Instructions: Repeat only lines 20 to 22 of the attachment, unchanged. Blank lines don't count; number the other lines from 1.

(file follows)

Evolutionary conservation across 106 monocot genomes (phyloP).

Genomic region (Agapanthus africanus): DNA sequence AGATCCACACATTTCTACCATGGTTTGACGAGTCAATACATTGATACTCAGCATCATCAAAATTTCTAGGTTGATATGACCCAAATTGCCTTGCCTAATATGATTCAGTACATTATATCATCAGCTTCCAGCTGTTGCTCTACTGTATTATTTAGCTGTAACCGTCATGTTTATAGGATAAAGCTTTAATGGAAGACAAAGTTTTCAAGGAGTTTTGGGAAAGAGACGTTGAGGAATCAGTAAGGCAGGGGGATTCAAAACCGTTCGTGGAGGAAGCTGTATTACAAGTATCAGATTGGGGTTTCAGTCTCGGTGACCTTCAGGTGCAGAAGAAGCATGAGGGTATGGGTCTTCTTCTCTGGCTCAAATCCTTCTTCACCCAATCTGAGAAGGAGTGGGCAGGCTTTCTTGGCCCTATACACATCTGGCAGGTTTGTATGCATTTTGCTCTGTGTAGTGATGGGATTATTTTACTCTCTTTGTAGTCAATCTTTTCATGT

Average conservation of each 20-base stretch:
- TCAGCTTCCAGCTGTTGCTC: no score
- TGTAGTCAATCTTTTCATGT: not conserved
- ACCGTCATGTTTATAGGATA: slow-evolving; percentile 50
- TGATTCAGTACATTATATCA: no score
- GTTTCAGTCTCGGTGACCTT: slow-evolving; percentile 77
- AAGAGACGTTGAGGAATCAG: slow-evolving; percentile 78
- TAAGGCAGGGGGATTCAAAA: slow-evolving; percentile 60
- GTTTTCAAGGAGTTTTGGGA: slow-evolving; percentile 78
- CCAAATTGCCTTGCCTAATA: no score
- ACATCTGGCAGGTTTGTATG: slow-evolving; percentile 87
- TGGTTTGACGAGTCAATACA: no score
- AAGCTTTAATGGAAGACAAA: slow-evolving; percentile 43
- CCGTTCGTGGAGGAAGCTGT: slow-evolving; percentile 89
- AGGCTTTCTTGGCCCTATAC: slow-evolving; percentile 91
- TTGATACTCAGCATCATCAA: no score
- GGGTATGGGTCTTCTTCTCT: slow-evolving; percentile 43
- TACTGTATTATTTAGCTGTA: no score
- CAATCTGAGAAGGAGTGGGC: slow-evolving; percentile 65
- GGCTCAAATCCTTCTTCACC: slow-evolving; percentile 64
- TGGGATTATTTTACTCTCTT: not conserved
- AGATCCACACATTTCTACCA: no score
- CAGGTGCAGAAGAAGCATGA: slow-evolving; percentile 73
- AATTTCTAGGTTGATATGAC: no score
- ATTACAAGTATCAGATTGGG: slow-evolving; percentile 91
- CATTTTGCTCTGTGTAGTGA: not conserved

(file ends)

- TACTGTATTATTTAGCTGTA: no score
- CAATCTGAGAAGGAGTGGGC: slow-evolving; percentile 65
- GGCTCAAATCCTTCTTCACC: slow-evolving; percentile 64